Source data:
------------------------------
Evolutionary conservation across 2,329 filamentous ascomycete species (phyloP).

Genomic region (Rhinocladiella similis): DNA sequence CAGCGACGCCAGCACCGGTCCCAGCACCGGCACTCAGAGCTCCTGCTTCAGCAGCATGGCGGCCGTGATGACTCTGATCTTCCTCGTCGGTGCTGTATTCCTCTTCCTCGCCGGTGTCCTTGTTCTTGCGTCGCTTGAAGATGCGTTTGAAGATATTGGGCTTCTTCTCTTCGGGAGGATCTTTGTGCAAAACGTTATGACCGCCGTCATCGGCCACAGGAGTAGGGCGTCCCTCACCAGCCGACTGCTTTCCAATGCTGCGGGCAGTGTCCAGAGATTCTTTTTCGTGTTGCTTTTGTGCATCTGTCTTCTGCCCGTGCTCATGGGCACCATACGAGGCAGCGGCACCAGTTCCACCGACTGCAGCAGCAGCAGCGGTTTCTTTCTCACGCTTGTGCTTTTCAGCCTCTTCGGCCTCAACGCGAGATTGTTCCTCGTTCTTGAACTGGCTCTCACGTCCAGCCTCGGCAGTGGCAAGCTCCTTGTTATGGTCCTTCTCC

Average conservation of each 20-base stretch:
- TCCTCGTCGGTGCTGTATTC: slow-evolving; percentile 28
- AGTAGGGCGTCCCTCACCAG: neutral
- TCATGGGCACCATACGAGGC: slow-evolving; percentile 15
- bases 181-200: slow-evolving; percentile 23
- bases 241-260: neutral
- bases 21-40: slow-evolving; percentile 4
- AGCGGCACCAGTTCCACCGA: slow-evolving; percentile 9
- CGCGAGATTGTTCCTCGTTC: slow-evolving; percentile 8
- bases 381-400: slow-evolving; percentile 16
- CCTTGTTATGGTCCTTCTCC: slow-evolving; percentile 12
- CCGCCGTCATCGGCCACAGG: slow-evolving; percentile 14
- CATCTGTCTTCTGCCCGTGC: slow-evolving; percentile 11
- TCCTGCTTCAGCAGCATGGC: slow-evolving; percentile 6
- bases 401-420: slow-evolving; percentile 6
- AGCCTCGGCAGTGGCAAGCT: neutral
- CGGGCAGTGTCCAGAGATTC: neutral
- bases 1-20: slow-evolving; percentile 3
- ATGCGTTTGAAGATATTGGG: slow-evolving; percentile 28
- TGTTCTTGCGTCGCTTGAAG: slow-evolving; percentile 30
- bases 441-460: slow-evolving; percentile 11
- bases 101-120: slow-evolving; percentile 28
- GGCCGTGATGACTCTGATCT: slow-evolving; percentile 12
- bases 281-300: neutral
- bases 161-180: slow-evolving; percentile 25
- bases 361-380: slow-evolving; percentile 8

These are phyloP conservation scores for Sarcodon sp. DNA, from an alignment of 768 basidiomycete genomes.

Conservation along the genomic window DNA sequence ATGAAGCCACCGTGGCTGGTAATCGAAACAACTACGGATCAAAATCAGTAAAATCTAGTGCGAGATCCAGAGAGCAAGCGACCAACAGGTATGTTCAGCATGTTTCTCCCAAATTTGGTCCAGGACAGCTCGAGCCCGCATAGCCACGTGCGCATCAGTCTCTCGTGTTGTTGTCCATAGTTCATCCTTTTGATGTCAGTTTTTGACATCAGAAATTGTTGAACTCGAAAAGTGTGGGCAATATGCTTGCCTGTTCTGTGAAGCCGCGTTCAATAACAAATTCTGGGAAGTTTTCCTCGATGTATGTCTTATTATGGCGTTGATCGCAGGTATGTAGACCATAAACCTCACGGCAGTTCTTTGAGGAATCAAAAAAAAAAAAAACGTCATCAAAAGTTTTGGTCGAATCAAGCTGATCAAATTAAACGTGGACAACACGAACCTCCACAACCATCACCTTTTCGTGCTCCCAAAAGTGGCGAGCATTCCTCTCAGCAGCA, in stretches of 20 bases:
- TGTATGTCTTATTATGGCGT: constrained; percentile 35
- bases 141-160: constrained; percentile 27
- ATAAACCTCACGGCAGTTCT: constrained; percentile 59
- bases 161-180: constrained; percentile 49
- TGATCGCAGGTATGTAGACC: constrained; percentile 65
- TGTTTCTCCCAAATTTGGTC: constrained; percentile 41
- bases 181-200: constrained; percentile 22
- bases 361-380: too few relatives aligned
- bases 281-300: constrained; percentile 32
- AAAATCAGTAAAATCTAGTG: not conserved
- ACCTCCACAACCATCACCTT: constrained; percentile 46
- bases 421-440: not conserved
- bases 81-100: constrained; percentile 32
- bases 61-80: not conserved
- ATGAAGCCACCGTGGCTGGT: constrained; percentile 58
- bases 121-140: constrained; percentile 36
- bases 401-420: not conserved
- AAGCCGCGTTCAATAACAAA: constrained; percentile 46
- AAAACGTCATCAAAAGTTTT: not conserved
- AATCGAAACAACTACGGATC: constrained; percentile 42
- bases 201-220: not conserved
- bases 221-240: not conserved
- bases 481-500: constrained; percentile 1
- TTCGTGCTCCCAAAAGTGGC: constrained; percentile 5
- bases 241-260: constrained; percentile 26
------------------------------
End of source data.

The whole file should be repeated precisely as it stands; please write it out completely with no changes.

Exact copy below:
Evolutionary conservation across 2,329 filamentous ascomycete species (phyloP).

Genomic region (Rhinocladiella similis): DNA sequence CAGCGACGCCAGCACCGGTCCCAGCACCGGCACTCAGAGCTCCTGCTTCAGCAGCATGGCGGCCGTGATGACTCTGATCTTCCTCGTCGGTGCTGTATTCCTCTTCCTCGCCGGTGTCCTTGTTCTTGCGTCGCTTGAAGATGCGTTTGAAGATATTGGGCTTCTTCTCTTCGGGAGGATCTTTGTGCAAAACGTTATGACCGCCGTCATCGGCCACAGGAGTAGGGCGTCCCTCACCAGCCGACTGCTTTCCAATGCTGCGGGCAGTGTCCAGAGATTCTTTTTCGTGTTGCTTTTGTGCATCTGTCTTCTGCCCGTGCTCATGGGCACCATACGAGGCAGCGGCACCAGTTCCACCGACTGCAGCAGCAGCAGCGGTTTCTTTCTCACGCTTGTGCTTTTCAGCCTCTTCGGCCTCAACGCGAGATTGTTCCTCGTTCTTGAACTGGCTCTCACGTCCAGCCTCGGCAGTGGCAAGCTCCTTGTTATGGTCCTTCTCC

Average conservation of each 20-base stretch:
- TCCTCGTCGGTGCTGTATTC: slow-evolving; percentile 28
- AGTAGGGCGTCCCTCACCAG: neutral
- TCATGGGCACCATACGAGGC: slow-evolving; percentile 15
- bases 181-200: slow-evolving; percentile 23
- bases 241-260: neutral
- bases 21-40: slow-evolving; percentile 4
- AGCGGCACCAGTTCCACCGA: slow-evolving; percentile 9
- CGCGAGATTGTTCCTCGTTC: slow-evolving; percentile 8
- bases 381-400: slow-evolving; percentile 16
- CCTTGTTATGGTCCTTCTCC: slow-evolving; percentile 12
- CCGCCGTCATCGGCCACAGG: slow-evolving; percentile 14
- CATCTGTCTTCTGCCCGTGC: slow-evolving; percentile 11
- TCCTGCTTCAGCAGCATGGC: slow-evolving; percentile 6
- bases 401-420: slow-evolving; percentile 6
- AGCCTCGGCAGTGGCAAGCT: neutral
- CGGGCAGTGTCCAGAGATTC: neutral
- bases 1-20: slow-evolving; percentile 3
- ATGCGTTTGAAGATATTGGG: slow-evolving; percentile 28
- TGTTCTTGCGTCGCTTGAAG: slow-evolving; percentile 30
- bases 441-460: slow-evolving; percentile 11
- bases 101-120: slow-evolving; percentile 28
- GGCCGTGATGACTCTGATCT: slow-evolving; percentile 12
- bases 281-300: neutral
- bases 161-180: slow-evolving; percentile 25
- bases 361-380: slow-evolving; percentile 8

These are phyloP conservation scores for Sarcodon sp. DNA, from an alignment of 768 basidiomycete genomes.

Conservation along the genomic window DNA sequence ATGAAGCCACCGTGGCTGGTAATCGAAACAACTACGGATCAAAATCAGTAAAATCTAGTGCGAGATCCAGAGAGCAAGCGACCAACAGGTATGTTCAGCATGTTTCTCCCAAATTTGGTCCAGGACAGCTCGAGCCCGCATAGCCACGTGCGCATCAGTCTCTCGTGTTGTTGTCCATAGTTCATCCTTTTGATGTCAGTTTTTGACATCAGAAATTGTTGAACTCGAAAAGTGTGGGCAATATGCTTGCCTGTTCTGTGAAGCCGCGTTCAATAACAAATTCTGGGAAGTTTTCCTCGATGTATGTCTTATTATGGCGTTGATCGCAGGTATGTAGACCATAAACCTCACGGCAGTTCTTTGAGGAATCAAAAAAAAAAAAAACGTCATCAAAAGTTTTGGTCGAATCAAGCTGATCAAATTAAACGTGGACAACACGAACCTCCACAACCATCACCTTTTCGTGCTCCCAAAAGTGGCGAGCATTCCTCTCAGCAGCA, in stretches of 20 bases:
- TGTATGTCTTATTATGGCGT: constrained; percentile 35
- bases 141-160: constrained; percentile 27
- ATAAACCTCACGGCAGTTCT: constrained; percentile 59
- bases 161-180: constrained; percentile 49
- TGATCGCAGGTATGTAGACC: constrained; percentile 65
- TGTTTCTCCCAAATTTGGTC: constrained; percentile 41
- bases 181-200: constrained; percentile 22
- bases 361-380: too few relatives aligned
- bases 281-300: constrained; percentile 32
- AAAATCAGTAAAATCTAGTG: not conserved
- ACCTCCACAACCATCACCTT: constrained; percentile 46
- bases 421-440: not conserved
- bases 81-100: constrained; percentile 32
- bases 61-80: not conserved
- ATGAAGCCACCGTGGCTGGT: constrained; percentile 58
- bases 121-140: constrained; percentile 36
- bases 401-420: not conserved
- AAGCCGCGTTCAATAACAAA: constrained; percentile 46
- AAAACGTCATCAAAAGTTTT: not conserved
- AATCGAAACAACTACGGATC: constrained; percentile 42
- bases 201-220: not conserved
- bases 221-240: not conserved
- bases 481-500: constrained; percentile 1
- TTCGTGCTCCCAAAAGTGGC: constrained; percentile 5
- bases 241-260: constrained; percentile 26